Wednesday, July 23, 2008

Remembering Which Side I'm On

Back when I was in high school, Church/State separation was one of my pet issues. And believe you me, I was a staunch separationist. I wrote my college admission essay on why I believed "under God" in the pledge was unconstitutional. In fact, I wrote my first real blog post about it. It was one of my favorite topics to speak on in debate, and I did so regularly.

My current position of skepticism towards standard separationist doctrine was thus quite some time in coming. And reading this opinion just released by the 10th Circuit, written by Judge Michael McConnell (whose scholarship was instrumental in my shift) reminds me of how far I've departed from my old stance. For even though I (think I) agree with his ruling (at least on an ideal level -- I'm not 100% convinced it comports with the relevant Supreme Court precedents), I still felt a bunch of twinges when I read it where I had to remind myself, "David, this is your position too."

Basically, the case dealt with a Colorado statute which prohibited the assignment of scholarships to students attending "pervasively sectarian" colleges or universities. The state originally enacted the rule to comply with Supreme Court precedents which heavily restricted the usage of state funds for sectarian ends. Twinge #1 came when Judge McConnell was recounting how many of those rulings were overturned. I think that to some degree those precedents were too harsh, but I still instinctively recoil against their loosening.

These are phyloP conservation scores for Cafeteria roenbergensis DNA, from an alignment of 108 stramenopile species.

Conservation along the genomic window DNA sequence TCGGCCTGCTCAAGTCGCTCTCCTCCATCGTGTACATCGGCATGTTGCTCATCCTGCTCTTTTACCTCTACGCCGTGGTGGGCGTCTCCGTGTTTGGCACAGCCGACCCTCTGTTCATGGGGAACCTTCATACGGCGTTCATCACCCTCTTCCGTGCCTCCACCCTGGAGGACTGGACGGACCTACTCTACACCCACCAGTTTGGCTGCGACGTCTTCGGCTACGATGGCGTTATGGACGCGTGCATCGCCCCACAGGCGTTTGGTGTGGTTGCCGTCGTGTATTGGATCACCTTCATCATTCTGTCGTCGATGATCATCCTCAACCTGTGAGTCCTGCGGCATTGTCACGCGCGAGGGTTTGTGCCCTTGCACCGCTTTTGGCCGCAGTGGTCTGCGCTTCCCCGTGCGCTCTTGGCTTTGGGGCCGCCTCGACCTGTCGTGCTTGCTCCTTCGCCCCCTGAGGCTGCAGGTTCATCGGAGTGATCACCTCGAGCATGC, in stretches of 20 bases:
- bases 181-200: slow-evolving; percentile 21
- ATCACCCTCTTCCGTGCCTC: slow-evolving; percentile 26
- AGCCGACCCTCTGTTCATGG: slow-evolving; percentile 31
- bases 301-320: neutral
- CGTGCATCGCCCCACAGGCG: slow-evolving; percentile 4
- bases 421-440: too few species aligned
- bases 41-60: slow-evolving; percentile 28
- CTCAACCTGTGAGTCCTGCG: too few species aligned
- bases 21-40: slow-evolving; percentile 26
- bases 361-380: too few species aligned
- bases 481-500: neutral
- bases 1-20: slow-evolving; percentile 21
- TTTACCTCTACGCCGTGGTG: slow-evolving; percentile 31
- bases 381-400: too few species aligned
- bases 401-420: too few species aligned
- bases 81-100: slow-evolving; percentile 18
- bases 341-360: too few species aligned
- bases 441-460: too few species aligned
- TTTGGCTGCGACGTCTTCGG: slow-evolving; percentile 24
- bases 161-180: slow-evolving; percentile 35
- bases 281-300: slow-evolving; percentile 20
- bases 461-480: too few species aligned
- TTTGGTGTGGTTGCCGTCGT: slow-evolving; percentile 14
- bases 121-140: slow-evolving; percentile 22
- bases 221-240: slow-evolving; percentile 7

I had presumed such laws were permissible under Locke v. Davey, 540 U.S. 712 (2004). Judge McConnell spends a lot of time distinguishing that case, and while I'm not 100% sure that he's successful, I thought Locke was wrong in the first place (so again, speaking to my ideal state of the law here, not what this panel in this case should have done given the existence of that precedent). Particularly, I do not find the panel's argument that distinguishing "sectarian" and "pervasively sectarian" institutions constitutes impermissible discrimination between religions, though I'm more sympathetic to the argument that the deep inquiry the statute demands into the university's content to see if it's too "indoctrinating" may run afoul of the Establishment Clause.

Twinge #2 came when the college which was suing, Colorado Christian University, was described. It sounds like the type of hard evangelical institution that I want to suck as much power from as possible. But though my paradigm does, broadly speaking, provide greater protection to minority faiths than majority belief systems like Christianity, this appears to be a case where a Christian organization would earn protection under my general accommodationist tendencies. Moreover, another school that will likely benefit from this decision is Naropa University, one of the few Buddhist-affiliated institutes of higher education in the country. And indeed, at first glance the denial of scholarships to otherwise qualified Naropa University students seems to be a dead-on case of the way strict separationist laws can unjustly harm minority practitioners (particularly since Naropa does not appear to be "pervasively sectarian" anyway).

In any event, regardless of how ultimately this case should have been decided (under either the prevailing or my own Church/State doctrine), I found it interesting my gut response opposing the ruling even though intellectually I knew it was closer to my current jurisprudence. I'm glad I could recognize the contradiction when I saw it, but it just goes to show that I haven't managed to extract myself from separationism quite yet.

1 comment:

Anonymous said...

COMPLETE seperation of church and state is good for religion (mythology) and the state.